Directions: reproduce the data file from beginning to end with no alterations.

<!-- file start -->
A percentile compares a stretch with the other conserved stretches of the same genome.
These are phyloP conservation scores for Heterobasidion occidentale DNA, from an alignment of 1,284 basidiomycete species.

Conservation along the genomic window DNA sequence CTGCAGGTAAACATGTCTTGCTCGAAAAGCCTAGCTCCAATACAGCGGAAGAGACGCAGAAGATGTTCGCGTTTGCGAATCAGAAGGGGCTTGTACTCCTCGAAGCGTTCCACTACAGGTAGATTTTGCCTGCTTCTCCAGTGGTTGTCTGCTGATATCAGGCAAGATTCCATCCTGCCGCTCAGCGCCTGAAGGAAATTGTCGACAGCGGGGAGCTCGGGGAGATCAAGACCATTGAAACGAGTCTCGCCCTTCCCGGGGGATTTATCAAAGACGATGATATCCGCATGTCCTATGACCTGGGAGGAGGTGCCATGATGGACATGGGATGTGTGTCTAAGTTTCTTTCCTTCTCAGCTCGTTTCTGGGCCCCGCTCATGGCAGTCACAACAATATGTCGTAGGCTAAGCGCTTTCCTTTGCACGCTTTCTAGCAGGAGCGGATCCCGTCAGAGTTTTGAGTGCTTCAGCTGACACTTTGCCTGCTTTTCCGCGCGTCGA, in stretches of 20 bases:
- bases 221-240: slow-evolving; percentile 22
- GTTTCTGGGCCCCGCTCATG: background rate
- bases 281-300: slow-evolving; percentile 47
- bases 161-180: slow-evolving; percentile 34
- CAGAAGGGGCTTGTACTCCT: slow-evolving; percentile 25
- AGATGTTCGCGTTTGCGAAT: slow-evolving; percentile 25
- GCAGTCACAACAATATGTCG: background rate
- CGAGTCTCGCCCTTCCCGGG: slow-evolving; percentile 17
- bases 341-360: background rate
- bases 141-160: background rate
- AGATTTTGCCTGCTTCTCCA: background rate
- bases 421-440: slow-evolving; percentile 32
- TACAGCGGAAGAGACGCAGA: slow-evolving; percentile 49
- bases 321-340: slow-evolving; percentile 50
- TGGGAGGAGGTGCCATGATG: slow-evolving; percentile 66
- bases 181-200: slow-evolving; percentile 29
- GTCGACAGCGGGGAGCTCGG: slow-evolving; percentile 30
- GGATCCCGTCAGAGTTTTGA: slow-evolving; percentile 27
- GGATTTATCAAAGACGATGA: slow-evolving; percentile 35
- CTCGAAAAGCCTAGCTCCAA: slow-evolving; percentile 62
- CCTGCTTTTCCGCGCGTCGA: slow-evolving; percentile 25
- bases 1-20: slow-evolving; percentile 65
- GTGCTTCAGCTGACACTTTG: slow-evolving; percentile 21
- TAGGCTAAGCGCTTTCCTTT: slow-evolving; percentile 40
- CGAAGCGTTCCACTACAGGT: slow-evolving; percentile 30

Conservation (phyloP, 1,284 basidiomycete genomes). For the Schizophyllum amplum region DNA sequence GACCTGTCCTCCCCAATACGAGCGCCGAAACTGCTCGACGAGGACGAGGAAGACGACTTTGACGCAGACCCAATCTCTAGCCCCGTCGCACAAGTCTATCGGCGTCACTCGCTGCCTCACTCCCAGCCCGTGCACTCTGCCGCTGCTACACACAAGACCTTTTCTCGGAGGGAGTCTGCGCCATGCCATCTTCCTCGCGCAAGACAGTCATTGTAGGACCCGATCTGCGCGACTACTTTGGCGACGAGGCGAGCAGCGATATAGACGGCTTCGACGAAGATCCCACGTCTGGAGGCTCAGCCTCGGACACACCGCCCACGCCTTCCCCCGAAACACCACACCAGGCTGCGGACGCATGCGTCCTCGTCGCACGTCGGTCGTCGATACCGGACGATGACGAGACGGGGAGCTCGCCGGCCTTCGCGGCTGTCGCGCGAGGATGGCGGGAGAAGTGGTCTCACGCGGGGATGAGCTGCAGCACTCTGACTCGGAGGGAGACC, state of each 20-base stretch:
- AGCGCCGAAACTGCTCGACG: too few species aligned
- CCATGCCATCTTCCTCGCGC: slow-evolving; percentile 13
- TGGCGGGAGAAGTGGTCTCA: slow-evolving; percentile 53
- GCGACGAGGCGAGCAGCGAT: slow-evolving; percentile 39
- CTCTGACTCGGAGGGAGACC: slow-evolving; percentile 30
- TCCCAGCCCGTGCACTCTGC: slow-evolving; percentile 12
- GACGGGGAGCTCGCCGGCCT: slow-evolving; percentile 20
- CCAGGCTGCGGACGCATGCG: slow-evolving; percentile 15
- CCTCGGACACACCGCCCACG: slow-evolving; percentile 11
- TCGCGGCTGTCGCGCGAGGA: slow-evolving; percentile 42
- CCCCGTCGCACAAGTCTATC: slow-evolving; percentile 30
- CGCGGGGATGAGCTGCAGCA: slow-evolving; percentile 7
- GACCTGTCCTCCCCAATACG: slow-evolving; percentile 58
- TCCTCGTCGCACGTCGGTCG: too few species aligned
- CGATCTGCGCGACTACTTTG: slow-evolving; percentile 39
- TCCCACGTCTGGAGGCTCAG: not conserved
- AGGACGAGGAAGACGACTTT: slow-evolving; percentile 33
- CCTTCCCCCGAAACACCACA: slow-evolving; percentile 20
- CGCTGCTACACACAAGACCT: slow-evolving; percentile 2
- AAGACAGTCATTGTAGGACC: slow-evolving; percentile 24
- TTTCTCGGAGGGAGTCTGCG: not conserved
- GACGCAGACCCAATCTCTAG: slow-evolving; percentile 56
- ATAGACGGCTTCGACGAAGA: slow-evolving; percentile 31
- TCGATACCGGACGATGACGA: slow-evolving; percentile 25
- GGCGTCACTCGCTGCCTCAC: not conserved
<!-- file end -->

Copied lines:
A percentile compares a stretch with the other conserved stretches of the same genome.
These are phyloP conservation scores for Heterobasidion occidentale DNA, from an alignment of 1,284 basidiomycete species.

Conservation along the genomic window DNA sequence CTGCAGGTAAACATGTCTTGCTCGAAAAGCCTAGCTCCAATACAGCGGAAGAGACGCAGAAGATGTTCGCGTTTGCGAATCAGAAGGGGCTTGTACTCCTCGAAGCGTTCCACTACAGGTAGATTTTGCCTGCTTCTCCAGTGGTTGTCTGCTGATATCAGGCAAGATTCCATCCTGCCGCTCAGCGCCTGAAGGAAATTGTCGACAGCGGGGAGCTCGGGGAGATCAAGACCATTGAAACGAGTCTCGCCCTTCCCGGGGGATTTATCAAAGACGATGATATCCGCATGTCCTATGACCTGGGAGGAGGTGCCATGATGGACATGGGATGTGTGTCTAAGTTTCTTTCCTTCTCAGCTCGTTTCTGGGCCCCGCTCATGGCAGTCACAACAATATGTCGTAGGCTAAGCGCTTTCCTTTGCACGCTTTCTAGCAGGAGCGGATCCCGTCAGAGTTTTGAGTGCTTCAGCTGACACTTTGCCTGCTTTTCCGCGCGTCGA, in stretches of 20 bases:
- bases 221-240: slow-evolving; percentile 22
- GTTTCTGGGCCCCGCTCATG: background rate
- bases 281-300: slow-evolving; percentile 47
- bases 161-180: slow-evolving; percentile 34
- CAGAAGGGGCTTGTACTCCT: slow-evolving; percentile 25
- AGATGTTCGCGTTTGCGAAT: slow-evolving; percentile 25
- GCAGTCACAACAATATGTCG: background rate
- CGAGTCTCGCCCTTCCCGGG: slow-evolving; percentile 17
- bases 341-360: background rate
- bases 141-160: background rate
- AGATTTTGCCTGCTTCTCCA: background rate
- bases 421-440: slow-evolving; percentile 32
- TACAGCGGAAGAGACGCAGA: slow-evolving; percentile 49
- bases 321-340: slow-evolving; percentile 50
- TGGGAGGAGGTGCCATGATG: slow-evolving; percentile 66
- bases 181-200: slow-evolving; percentile 29
- GTCGACAGCGGGGAGCTCGG: slow-evolving; percentile 30
- GGATCCCGTCAGAGTTTTGA: slow-evolving; percentile 27
- GGATTTATCAAAGACGATGA: slow-evolving; percentile 35
- CTCGAAAAGCCTAGCTCCAA: slow-evolving; percentile 62
- CCTGCTTTTCCGCGCGTCGA: slow-evolving; percentile 25
- bases 1-20: slow-evolving; percentile 65
- GTGCTTCAGCTGACACTTTG: slow-evolving; percentile 21
- TAGGCTAAGCGCTTTCCTTT: slow-evolving; percentile 40
- CGAAGCGTTCCACTACAGGT: slow-evolving; percentile 30

Conservation (phyloP, 1,284 basidiomycete genomes). For the Schizophyllum amplum region DNA sequence GACCTGTCCTCCCCAATACGAGCGCCGAAACTGCTCGACGAGGACGAGGAAGACGACTTTGACGCAGACCCAATCTCTAGCCCCGTCGCACAAGTCTATCGGCGTCACTCGCTGCCTCACTCCCAGCCCGTGCACTCTGCCGCTGCTACACACAAGACCTTTTCTCGGAGGGAGTCTGCGCCATGCCATCTTCCTCGCGCAAGACAGTCATTGTAGGACCCGATCTGCGCGACTACTTTGGCGACGAGGCGAGCAGCGATATAGACGGCTTCGACGAAGATCCCACGTCTGGAGGCTCAGCCTCGGACACACCGCCCACGCCTTCCCCCGAAACACCACACCAGGCTGCGGACGCATGCGTCCTCGTCGCACGTCGGTCGTCGATACCGGACGATGACGAGACGGGGAGCTCGCCGGCCTTCGCGGCTGTCGCGCGAGGATGGCGGGAGAAGTGGTCTCACGCGGGGATGAGCTGCAGCACTCTGACTCGGAGGGAGACC, state of each 20-base stretch:
- AGCGCCGAAACTGCTCGACG: too few species aligned
- CCATGCCATCTTCCTCGCGC: slow-evolving; percentile 13
- TGGCGGGAGAAGTGGTCTCA: slow-evolving; percentile 53
- GCGACGAGGCGAGCAGCGAT: slow-evolving; percentile 39
- CTCTGACTCGGAGGGAGACC: slow-evolving; percentile 30
- TCCCAGCCCGTGCACTCTGC: slow-evolving; percentile 12
- GACGGGGAGCTCGCCGGCCT: slow-evolving; percentile 20
- CCAGGCTGCGGACGCATGCG: slow-evolving; percentile 15
- CCTCGGACACACCGCCCACG: slow-evolving; percentile 11
- TCGCGGCTGTCGCGCGAGGA: slow-evolving; percentile 42
- CCCCGTCGCACAAGTCTATC: slow-evolving; percentile 30
- CGCGGGGATGAGCTGCAGCA: slow-evolving; percentile 7
- GACCTGTCCTCCCCAATACG: slow-evolving; percentile 58
- TCCTCGTCGCACGTCGGTCG: too few species aligned
- CGATCTGCGCGACTACTTTG: slow-evolving; percentile 39
- TCCCACGTCTGGAGGCTCAG: not conserved
- AGGACGAGGAAGACGACTTT: slow-evolving; percentile 33
- CCTTCCCCCGAAACACCACA: slow-evolving; percentile 20
- CGCTGCTACACACAAGACCT: slow-evolving; percentile 2
- AAGACAGTCATTGTAGGACC: slow-evolving; percentile 24
- TTTCTCGGAGGGAGTCTGCG: not conserved
- GACGCAGACCCAATCTCTAG: slow-evolving; percentile 56
- ATAGACGGCTTCGACGAAGA: slow-evolving; percentile 31
- TCGATACCGGACGATGACGA: slow-evolving; percentile 25
- GGCGTCACTCGCTGCCTCAC: not conserved